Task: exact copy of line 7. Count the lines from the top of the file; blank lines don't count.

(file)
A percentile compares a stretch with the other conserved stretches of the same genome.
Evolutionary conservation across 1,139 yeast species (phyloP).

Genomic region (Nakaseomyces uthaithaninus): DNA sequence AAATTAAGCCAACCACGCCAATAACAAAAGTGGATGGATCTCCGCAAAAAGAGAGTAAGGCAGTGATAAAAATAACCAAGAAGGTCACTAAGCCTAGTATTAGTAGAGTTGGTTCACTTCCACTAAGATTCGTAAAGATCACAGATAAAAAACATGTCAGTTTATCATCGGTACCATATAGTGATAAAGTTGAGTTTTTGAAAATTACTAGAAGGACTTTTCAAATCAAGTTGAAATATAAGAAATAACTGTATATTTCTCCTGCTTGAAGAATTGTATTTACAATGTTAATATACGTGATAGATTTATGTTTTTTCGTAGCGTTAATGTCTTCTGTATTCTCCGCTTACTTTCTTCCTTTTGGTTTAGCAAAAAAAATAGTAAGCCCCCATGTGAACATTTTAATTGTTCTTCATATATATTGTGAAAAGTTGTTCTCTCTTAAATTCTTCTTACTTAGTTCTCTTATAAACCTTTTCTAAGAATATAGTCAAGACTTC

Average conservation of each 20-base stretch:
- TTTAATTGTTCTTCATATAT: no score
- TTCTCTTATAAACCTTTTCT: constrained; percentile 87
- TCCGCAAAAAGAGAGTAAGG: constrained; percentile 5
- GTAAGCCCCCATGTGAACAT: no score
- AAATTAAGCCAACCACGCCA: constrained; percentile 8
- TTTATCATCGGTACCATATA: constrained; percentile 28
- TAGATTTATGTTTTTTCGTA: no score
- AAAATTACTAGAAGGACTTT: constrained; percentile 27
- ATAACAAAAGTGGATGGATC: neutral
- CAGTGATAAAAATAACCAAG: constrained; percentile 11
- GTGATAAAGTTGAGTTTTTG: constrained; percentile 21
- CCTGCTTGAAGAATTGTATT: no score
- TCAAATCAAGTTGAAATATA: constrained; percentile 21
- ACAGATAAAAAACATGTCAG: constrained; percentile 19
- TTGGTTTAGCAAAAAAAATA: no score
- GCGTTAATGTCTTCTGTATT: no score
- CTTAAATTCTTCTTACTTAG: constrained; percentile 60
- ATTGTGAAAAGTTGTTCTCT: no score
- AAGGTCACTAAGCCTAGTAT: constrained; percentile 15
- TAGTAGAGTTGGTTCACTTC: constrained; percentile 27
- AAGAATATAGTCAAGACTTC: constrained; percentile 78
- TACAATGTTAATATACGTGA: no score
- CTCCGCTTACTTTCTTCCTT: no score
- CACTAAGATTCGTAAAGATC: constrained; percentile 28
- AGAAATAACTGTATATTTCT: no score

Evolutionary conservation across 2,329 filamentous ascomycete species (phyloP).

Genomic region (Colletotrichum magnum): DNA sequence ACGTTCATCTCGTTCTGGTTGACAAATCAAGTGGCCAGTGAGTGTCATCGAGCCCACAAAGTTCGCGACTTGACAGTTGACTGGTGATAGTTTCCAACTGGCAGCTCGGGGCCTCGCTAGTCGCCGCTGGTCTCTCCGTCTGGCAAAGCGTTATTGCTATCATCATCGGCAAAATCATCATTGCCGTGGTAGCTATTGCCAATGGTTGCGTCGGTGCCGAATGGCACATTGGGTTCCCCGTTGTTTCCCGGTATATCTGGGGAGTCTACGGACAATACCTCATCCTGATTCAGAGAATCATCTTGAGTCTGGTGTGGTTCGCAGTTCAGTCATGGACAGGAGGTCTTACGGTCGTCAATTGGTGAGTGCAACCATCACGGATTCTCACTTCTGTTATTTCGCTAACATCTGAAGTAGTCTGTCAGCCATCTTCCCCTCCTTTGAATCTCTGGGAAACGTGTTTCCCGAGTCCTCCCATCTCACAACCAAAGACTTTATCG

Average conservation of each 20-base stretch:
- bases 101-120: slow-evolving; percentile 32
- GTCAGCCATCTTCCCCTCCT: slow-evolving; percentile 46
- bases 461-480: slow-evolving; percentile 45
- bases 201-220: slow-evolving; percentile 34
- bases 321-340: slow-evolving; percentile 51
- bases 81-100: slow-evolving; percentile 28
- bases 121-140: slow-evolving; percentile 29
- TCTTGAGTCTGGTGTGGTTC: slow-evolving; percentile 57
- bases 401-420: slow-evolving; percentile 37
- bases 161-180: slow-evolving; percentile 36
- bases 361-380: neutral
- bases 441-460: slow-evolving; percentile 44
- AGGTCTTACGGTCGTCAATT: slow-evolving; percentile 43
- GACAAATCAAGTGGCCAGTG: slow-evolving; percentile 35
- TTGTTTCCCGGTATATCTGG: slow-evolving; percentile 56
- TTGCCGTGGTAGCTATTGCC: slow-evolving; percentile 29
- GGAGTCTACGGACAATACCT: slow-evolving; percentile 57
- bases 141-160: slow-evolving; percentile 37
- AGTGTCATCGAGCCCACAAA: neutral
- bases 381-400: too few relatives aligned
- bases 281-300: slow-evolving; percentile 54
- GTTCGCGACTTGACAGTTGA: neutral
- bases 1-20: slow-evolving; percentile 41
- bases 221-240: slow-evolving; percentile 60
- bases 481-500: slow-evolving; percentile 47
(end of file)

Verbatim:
- TCCGCAAAAAGAGAGTAAGG: constrained; percentile 5